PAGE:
The paper is organized as follows. In Section 2 we present and discuss several recurrently expressed concerns. We broadly group these discussion points in three subsections, dealing with propositions (Section 2.1), data (Section 2.2) and aspects of reporting (Section 2.3). These three themes often arise in a hierarchy. Indeed, without propositions, it will be difficult for scientists to know how forensic science might help in a case. Next, with no or limited data, scientists may be reluctant to evaluate their findings. Finally, scientists may disagree about the form and content of scientific reporting, i.e., what exactly—if anything—should be reported. The issues and possible solutions explored in the three subsections are intimately linked and cannot truly be considered in isolation. Inevitably, there is some repetition between the subsections. Conclusions are presented in Section 3.

2. Discussion of Selected Issues

2.1. Propositions: “We Don't Know What the Exact Activities Are”6

It is often the case that scientists will be informed about the competing propositions regarding activities alleged by the parties only at trial, if at all (Risinger, 2013). It is generally understood that the propositions of interest are “(…) set by the specific case circumstances or as indicated by the mandating authority” (Willis et al., 2015, p. 6), but limited cooperation by the defense often represents an obstacle in practice7. If propositions are not available, or only one proposition is available, scientists should make every effort to obtain relevant information8 regarding the position of each party involved in the process (see Willis et al., 2015 for complete guidance on how to deal with the absence of propositions), because without at least a pair of propositions, it is impossible to evaluate forensic observations in a balanced way.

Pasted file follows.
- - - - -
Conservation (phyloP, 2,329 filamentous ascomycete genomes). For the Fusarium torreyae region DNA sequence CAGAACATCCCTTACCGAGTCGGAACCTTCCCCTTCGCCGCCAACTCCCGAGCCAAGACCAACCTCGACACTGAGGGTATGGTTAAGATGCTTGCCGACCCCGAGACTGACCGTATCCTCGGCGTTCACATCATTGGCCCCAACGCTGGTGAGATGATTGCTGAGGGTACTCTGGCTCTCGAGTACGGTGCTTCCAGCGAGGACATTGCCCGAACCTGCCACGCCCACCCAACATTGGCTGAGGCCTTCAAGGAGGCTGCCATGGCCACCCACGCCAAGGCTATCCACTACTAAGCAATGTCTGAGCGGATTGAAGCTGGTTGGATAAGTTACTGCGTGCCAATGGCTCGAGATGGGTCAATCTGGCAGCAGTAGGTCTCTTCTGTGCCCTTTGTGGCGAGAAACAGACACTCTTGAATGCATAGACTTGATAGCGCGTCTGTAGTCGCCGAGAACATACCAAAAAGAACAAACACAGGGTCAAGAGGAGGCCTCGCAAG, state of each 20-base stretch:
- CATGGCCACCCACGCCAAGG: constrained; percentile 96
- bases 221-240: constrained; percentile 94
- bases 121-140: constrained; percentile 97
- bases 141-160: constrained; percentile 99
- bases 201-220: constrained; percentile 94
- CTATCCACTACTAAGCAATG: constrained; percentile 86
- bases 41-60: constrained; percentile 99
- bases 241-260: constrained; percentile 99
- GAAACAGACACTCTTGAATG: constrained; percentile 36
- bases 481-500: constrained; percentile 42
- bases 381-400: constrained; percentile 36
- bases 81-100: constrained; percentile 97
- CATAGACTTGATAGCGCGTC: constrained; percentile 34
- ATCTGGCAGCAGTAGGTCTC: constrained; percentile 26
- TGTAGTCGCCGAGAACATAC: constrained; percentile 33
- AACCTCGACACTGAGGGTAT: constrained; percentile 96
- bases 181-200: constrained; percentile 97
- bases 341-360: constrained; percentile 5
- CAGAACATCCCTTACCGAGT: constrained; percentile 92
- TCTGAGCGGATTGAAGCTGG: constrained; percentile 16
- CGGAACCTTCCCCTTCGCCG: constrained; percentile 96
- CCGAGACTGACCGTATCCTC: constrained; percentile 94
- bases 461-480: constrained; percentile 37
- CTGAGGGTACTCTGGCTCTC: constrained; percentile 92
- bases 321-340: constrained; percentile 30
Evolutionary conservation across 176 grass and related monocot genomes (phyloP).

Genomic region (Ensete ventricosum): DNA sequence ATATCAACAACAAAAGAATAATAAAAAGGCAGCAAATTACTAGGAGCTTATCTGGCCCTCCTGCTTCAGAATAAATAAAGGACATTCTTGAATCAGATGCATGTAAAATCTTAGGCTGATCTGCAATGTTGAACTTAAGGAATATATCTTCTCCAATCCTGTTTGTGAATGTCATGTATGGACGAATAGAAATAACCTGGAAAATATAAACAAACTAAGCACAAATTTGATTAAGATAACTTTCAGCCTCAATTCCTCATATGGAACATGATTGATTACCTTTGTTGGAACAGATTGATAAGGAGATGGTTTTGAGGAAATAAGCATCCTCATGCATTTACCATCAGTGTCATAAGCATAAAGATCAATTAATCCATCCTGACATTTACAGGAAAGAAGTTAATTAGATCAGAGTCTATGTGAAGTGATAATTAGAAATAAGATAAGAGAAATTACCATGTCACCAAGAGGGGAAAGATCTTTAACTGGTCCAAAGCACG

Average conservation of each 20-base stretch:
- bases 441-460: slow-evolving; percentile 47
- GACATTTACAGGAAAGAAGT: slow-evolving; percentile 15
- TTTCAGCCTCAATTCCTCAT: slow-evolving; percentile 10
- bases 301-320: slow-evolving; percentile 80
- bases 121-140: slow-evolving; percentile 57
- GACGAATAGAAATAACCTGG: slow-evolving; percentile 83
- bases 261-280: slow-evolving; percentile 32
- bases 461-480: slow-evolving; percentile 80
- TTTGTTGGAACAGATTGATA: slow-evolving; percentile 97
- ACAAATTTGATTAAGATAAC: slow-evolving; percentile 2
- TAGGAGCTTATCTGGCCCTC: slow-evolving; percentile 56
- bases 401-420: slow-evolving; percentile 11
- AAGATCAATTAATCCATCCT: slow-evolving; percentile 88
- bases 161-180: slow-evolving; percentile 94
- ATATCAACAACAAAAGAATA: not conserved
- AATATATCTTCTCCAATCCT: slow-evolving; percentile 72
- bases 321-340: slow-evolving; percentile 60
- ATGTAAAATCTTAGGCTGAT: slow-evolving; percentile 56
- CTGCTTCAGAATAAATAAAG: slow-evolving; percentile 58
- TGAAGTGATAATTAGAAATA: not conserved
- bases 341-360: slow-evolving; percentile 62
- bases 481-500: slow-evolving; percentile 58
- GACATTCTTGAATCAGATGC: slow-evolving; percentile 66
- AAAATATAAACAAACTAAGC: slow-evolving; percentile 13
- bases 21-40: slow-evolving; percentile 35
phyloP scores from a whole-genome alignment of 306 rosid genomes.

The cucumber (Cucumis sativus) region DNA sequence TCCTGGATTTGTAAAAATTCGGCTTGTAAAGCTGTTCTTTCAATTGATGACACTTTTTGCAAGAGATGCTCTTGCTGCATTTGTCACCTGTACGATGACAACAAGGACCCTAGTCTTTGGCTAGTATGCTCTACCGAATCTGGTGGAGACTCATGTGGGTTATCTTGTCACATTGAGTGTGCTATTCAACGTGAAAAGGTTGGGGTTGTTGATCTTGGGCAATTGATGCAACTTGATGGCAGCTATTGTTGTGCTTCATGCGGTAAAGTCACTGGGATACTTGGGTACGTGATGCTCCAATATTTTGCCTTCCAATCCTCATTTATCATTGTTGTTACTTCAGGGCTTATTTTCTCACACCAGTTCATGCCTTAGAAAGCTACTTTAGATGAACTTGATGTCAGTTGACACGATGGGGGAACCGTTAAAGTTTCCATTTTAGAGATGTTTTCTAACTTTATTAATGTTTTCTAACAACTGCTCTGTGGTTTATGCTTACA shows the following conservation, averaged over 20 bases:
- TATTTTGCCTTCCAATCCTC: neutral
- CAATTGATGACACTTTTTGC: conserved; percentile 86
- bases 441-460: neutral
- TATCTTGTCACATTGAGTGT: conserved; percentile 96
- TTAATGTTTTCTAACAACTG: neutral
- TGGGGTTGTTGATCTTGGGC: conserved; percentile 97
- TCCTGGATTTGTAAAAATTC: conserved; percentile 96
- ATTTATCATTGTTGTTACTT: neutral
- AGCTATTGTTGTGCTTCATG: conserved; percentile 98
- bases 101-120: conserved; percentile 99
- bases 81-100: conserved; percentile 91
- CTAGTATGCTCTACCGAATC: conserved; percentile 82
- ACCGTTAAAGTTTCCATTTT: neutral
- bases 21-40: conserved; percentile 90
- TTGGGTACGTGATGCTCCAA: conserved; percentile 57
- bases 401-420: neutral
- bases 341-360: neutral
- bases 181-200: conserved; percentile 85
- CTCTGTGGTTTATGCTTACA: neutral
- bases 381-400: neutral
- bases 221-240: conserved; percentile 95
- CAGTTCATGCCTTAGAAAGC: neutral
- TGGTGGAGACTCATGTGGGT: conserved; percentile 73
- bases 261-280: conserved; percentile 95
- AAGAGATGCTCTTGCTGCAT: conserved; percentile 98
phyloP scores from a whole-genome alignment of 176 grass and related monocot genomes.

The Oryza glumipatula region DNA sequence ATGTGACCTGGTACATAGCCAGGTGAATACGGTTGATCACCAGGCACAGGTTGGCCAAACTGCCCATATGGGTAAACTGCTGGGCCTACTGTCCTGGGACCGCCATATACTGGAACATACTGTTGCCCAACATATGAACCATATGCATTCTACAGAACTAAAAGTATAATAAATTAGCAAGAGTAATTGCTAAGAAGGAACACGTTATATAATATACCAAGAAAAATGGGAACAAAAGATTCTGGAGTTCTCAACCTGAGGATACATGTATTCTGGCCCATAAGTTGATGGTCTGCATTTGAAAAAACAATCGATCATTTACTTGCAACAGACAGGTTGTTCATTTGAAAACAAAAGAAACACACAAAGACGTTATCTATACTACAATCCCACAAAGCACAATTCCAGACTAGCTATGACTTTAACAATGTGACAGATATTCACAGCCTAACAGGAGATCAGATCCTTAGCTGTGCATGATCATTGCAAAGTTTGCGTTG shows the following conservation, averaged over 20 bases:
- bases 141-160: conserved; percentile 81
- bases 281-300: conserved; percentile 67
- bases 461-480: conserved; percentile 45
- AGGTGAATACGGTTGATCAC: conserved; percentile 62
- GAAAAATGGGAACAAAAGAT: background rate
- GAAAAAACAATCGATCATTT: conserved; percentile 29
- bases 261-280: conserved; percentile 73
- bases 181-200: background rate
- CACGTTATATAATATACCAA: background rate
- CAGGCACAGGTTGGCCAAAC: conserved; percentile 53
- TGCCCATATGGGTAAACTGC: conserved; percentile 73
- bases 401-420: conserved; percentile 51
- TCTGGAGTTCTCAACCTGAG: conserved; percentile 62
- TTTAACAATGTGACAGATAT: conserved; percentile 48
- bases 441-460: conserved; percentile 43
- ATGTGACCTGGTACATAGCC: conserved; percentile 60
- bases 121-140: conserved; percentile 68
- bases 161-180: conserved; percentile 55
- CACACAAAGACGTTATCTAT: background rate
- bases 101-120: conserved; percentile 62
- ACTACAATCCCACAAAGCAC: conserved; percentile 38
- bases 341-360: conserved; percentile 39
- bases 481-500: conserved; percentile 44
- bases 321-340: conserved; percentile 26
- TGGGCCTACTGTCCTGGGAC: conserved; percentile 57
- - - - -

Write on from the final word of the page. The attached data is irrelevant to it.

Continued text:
It is a common misconception that the scientist who is evaluating the observations in light of competing posited activities needs to know every aspect of what has allegedly happened. For example, if it is alleged that the suspect grabbed the victim, aspects of DNA transfer will be important in considering activities. Only rarely will the scientist be provided with an exact recount of the position of grabbing, the force used to grab, the exact length of time the struggle lasted, and so on, to cover all aspects of the alleged encounter. However, there are several aspects that should be considered. Firstly, the manner in which the activities are, or have been, set up in controlled experiments to mimic the activity of interest are likely also to have similar aspects of uncertainty. Therefore, the uncertainty arising from many of the unmeasurable (and unknowable) aspects of the alleged activities will present themselves in the spread of the obtained data. Secondly, controlled experiments can be set up to study the impact that different factors have on the transfer of DNA during the activity in question. It may be that there is a large enough amount of variation in one aspect of the activity, such as the shedder status of the individual, that all others (such as the length or vigor of contact or when the person of interest last showered, etc.) have a negligible effect on the evaluations. In that case, this level of activity resolution is not required. Thirdly, if a number of aspects are found to have a considerable impact, then they can be included in the logical framework used to evaluate the findings. If the actual states of these important factors are not known (or not provided) by either party then they can be incorporated by considering all possible states within the evaluation, weighted by probabilities informed either by data from controlled experiments, supplemented by the analysts' knowledge, which should be available for disclosure and auditing (see also Section 2.2.2). If further information is provided later on, then the evaluation can be updated accordingly. Alternatively, sensitivity analyses can be used to determine how much of an effect any one of the unknown factors of the activities has on the value of the findings (Biedermann and Taroni, 2006). If the strength of the observations is particularly sensitive to some aspects then efforts should be made to find additional information about those aspects rather than every aspect of the activity. If scientists do not have such specialized scientific knowledge, the court will be even less likely to have such knowledge.